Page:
Changing the Size of a .ODD File
By Ron Tigat
What You'll Need To Have: eXeScope, a Hex Editor, Oddballz (of course.)
What You'll Need To Know: How a computer stores information.
What's Recommended: Knowledge of Visual Basic or C++ can help you understand the topics here.
One of the highlights of using a Macintosh is the way files are stored on them. A file on a Mac is actually two files, one called the "data" fork (what we're used to using on Windows) and a "resource" fork, which is extremely easy to edit and is where Oddballz stores its data for that platform. Unfortunately, we've got to dig through a hex editor on Windows (or use Eggz Scrambler, which is admittedly not the greatest approach to the task). Resources on the Mac can be any size and can change size. On Windows, if we run out of space while making a breed, we're stuck. Right? Wrong! I'll show you how to make a breed with as much data as you want in it.
|I warn you ahead of time that this is not not not for those new to hexing to try. It's a lot of work pushing numbers, and can be quite aggravating. There is also the potential to seriously damage Oddballz. And there is also the fact that we are reverse-engineering Oddballz. Although Ubi Soft isn't likely to do something about it, keep it in mind that we are very clearly over the fence here.|
First! Foremost! Some more one-word sentences, then I'll tell you a bit of background about .ODD files. They're .EXE files, like Oddballz itself (or nearly any other Windows program.) Way back when Oddballz came out, Windows 95 was still new, and most people were still using Windows 3.1. Seeing as the body of their market used Windows 3.1, they wrote Oddballz to run on it. Why does this matter? Because Windows 3.1 programs (called "New Executable" programs because they weren't made for the older Windows 1.0) are not the same on the inside as Windows 95/98/Me/NT/2K/XP programs (called "Portable Executable" programs.) They're very squeezed together, no breathing room at all, so you'll have to be careful when doing this. One wrong byte and you could crash your computer. It's hard to find a program that can do all this for you manually, because the format is so old.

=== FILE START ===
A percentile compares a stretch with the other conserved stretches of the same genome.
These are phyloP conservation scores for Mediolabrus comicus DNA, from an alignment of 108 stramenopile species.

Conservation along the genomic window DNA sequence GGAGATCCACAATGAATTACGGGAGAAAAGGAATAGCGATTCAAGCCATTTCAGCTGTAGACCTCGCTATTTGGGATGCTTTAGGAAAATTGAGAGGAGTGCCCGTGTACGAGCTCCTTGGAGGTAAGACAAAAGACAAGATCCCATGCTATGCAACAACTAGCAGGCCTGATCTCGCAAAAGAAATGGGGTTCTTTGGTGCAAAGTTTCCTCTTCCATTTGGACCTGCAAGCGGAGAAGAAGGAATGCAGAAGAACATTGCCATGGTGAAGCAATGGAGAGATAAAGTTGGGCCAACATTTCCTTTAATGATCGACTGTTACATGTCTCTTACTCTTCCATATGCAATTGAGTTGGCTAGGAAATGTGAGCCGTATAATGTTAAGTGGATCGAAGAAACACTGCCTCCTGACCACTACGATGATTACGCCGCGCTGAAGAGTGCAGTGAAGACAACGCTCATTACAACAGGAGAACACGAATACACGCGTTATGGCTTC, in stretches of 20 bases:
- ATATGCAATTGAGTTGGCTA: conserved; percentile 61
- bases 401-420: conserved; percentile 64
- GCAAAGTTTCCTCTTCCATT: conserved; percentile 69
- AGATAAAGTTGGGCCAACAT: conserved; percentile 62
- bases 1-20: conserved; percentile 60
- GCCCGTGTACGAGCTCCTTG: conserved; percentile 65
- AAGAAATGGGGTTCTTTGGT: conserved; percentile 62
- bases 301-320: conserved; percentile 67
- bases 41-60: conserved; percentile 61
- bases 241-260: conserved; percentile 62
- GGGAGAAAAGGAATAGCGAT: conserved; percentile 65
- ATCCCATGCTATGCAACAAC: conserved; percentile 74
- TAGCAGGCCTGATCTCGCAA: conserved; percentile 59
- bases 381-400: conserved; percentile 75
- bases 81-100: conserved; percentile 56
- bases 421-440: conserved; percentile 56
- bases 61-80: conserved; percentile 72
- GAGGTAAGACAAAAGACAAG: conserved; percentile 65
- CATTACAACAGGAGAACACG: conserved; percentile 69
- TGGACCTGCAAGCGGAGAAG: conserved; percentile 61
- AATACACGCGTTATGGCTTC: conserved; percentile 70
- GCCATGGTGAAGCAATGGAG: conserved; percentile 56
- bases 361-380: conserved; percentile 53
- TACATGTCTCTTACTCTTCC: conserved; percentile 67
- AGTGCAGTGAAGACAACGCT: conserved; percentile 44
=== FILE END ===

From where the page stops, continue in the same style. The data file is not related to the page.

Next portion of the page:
tutorial, we'll be using Grinnz, because it's the breed I tested this all
out on. I'm assuming you already know how to edit a breed, how to use a
hex editor, and how to cut and paste data. It's best if you do your
editing before you do this procedure, so you'll know how long you need to
Where I use "&D1000" or some such, I mean "1000 in base 10" instead of in base 16, which is what many of the numbers here are. When I use &H in front of a number, it means it's specifically hexadecimal.
First, make sure you have eXeScope installed. Open GRINNZ.ODD in it and find out the numbers of the resources you've made longer (if you haven't made a resource longer, don't worry about it.) Write this down. Then close eXeScope and reopen GRINNZ.ODD in a hexadecimal editor. Even though we're overcoming one of the obstacles of such a program, we still have to use such a program, because we're still crunching numbers. You should see something like the following (all the numbers I hand you will be in hexadecimal - Base 16 - format, so you may need to convert them to regular Base 10):